6 signs of a housing recovery
Part of the reason the housing bubble burst, at least in the most overheated markets, is that average home prices grew
disproportionately faster than average salaries, pricing many first-time buyers out of the market.
That, in turn, reduced demand.
Many of those would-be buyers continue to wait on the sidelines, hoping for a bargain and watching for signs that the
market has reached a bottom.
If housing in your area has become more affordable to the average buyer, you're likely to see property values rebound sooner.
A few key reports can help you determine whether the dream of homeownership is becoming more attainable for local buyers.
In its "The State of the Nation's Housing 2007" report, the Joint Center for Housing
Studies provides a table of house price-to-income ratios for 150 of the largest metropolitan markets dating back to 1996.
Although the most recent figures are for 2006, the table should give you an idea of housing affordability trends in nearby cities.
The National Association of Realtors also maintains a
housing affordability index that measures the
ability of a family earning the median income to purchase a median-priced home.
Over the last few years, housing costs ranged nationally between 20 percent and 24 percent of income. Anything less than 25
percent is ideal, says Molony.
Sign of recovery No. 3:
Local housing costs average less than 25 percent of incomes.
As of September, NAR reports homeowners in the West continued to spend the greatest percentage of their income on housing
(31.5 percent), followed by those in the Northeast who spend 24.5 percent. Homeowners in the South spend just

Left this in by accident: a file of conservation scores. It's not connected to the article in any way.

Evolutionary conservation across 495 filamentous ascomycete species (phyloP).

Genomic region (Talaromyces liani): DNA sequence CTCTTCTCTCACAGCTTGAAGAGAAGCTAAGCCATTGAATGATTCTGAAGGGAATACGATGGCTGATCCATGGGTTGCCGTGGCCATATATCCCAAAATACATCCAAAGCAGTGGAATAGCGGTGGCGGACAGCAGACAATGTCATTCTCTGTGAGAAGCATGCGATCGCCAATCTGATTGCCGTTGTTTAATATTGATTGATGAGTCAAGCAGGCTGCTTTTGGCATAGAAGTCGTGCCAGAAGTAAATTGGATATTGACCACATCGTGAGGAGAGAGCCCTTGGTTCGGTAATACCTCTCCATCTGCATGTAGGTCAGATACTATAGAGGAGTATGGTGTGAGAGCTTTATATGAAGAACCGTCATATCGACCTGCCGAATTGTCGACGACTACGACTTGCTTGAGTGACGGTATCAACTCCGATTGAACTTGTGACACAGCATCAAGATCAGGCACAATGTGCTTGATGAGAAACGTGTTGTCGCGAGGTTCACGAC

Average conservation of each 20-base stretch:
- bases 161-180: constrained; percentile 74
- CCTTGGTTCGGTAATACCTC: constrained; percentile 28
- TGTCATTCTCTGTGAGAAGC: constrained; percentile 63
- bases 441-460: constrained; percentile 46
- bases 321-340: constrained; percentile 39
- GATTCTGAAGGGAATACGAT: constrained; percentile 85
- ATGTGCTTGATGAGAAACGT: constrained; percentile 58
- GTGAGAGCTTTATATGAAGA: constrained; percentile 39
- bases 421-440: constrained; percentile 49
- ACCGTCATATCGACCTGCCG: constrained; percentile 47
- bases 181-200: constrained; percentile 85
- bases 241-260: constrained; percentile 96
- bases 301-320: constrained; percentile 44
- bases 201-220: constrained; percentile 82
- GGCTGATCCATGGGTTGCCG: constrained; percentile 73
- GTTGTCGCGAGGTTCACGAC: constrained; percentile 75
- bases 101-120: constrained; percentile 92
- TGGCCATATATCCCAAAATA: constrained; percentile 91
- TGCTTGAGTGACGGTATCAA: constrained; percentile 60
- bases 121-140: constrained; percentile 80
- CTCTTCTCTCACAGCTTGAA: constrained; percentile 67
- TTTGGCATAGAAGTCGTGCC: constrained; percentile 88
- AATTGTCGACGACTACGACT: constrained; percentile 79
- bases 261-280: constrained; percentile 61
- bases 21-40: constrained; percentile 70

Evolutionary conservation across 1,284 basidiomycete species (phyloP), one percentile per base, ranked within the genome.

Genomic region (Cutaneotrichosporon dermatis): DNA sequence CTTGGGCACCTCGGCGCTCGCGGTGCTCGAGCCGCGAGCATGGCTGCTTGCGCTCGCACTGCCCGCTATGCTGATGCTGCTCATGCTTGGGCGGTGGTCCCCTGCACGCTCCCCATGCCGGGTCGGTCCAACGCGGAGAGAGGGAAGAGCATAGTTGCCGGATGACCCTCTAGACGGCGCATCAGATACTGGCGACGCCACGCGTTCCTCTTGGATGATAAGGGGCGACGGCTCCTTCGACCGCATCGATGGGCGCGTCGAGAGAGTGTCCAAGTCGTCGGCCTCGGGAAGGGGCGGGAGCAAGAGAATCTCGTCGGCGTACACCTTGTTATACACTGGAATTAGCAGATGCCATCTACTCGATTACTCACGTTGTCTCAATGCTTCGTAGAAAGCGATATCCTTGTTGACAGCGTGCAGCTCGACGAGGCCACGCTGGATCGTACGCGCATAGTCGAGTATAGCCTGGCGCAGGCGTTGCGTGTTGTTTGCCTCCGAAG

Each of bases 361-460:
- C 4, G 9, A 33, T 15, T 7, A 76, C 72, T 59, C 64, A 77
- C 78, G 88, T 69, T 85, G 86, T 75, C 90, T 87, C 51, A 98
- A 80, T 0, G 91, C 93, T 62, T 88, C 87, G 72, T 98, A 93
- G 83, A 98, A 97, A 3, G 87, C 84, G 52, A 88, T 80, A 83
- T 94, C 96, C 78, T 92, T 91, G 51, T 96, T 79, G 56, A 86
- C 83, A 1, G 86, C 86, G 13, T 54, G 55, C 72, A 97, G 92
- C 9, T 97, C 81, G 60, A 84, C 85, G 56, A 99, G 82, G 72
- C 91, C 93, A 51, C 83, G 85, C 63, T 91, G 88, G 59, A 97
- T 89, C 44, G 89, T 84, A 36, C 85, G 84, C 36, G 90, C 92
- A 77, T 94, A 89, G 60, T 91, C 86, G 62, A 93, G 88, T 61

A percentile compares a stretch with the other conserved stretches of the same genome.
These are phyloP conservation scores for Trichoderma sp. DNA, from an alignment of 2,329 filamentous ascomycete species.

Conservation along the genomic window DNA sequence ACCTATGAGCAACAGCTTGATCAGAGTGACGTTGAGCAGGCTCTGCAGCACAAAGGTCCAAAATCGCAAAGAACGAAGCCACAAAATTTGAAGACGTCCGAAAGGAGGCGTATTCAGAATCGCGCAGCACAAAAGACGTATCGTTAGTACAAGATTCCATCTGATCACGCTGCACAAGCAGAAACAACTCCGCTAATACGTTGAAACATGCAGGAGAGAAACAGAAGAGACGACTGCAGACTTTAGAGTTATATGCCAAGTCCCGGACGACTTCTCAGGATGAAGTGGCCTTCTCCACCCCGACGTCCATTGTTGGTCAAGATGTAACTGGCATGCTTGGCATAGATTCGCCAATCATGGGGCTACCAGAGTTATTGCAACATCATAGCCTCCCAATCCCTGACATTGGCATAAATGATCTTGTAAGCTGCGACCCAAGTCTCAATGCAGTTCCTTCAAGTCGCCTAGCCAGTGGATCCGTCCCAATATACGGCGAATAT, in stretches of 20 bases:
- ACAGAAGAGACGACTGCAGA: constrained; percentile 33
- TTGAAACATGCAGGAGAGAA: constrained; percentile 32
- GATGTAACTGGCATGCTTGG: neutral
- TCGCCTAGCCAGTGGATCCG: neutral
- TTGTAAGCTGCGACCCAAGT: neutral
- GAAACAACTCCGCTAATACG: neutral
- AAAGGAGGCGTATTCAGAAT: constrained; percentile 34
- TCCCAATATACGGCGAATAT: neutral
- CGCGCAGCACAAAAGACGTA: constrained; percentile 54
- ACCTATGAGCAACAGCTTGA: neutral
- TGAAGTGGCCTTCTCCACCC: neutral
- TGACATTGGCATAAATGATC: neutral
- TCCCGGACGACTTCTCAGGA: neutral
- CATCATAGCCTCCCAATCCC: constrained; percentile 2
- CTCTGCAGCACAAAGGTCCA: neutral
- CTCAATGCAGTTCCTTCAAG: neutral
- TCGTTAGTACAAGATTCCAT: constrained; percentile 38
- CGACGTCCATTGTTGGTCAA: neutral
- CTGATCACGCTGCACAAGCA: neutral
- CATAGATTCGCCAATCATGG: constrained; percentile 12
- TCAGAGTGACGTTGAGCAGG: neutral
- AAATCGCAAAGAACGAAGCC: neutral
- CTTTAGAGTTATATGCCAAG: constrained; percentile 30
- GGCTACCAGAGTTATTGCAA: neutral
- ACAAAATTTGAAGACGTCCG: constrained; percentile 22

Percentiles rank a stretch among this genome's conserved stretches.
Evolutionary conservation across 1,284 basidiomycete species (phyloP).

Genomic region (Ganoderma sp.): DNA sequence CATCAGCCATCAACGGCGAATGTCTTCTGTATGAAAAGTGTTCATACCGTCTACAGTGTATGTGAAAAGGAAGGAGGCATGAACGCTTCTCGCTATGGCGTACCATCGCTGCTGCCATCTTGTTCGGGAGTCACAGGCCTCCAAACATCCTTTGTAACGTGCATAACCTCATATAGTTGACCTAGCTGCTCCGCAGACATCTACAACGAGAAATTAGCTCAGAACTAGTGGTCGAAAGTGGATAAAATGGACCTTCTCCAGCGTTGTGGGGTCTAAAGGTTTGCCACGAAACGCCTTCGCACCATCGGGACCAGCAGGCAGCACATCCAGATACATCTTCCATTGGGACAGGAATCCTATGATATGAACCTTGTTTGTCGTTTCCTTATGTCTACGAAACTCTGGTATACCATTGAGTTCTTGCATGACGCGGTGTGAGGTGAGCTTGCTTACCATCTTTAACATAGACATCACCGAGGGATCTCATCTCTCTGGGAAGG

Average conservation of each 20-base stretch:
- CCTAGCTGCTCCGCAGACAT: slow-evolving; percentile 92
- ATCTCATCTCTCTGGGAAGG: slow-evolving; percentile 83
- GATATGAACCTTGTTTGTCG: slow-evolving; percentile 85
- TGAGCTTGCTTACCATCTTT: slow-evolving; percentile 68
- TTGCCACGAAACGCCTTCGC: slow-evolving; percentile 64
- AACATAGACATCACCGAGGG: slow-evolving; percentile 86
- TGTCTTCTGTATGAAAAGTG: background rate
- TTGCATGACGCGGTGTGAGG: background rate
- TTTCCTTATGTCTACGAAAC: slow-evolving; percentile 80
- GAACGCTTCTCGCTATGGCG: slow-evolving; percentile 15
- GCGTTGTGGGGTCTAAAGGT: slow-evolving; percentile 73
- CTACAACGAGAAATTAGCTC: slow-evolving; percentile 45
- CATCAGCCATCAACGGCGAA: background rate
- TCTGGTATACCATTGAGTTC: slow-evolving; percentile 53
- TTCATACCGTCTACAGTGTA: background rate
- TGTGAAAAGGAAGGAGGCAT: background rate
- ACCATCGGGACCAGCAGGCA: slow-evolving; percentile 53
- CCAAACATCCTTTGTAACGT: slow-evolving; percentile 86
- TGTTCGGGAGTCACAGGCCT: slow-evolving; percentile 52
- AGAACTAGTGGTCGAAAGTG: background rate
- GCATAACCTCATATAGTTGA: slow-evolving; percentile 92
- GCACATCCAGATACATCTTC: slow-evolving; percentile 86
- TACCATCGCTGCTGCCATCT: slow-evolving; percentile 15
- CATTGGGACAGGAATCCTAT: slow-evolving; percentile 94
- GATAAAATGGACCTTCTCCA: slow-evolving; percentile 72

under 20 percent on housing costs, while those in the Midwest spend the least, at just under 17 percent.
End of price reductions, concessions
It's clear buyers still have the upper hand when homeowners are forced to slash their listing price two or three times before selling a property. So, when you're talking with a real estate agent, ask how common price reductions have become in your neighborhood.
Real estate Web sites and newspaper ads also often make note of homes that have undergone a price reduction.
In a buyer's market, you can also expect to see lowball offers and a growing list of repair demands. Sellers are also more likely to accept contingent offers, where the purchase is dependent upon the buyer selling their existing home.
Sign of recovery No. 4:
Buyers stop reducing prices and are less willing to make concessions.
Another sign of a cold market: Sellers who advertise their intent to pay a buyer's closing costs.
If any of these trends begin to subside or even reverse, it may be a sign that your market is starting to heat up.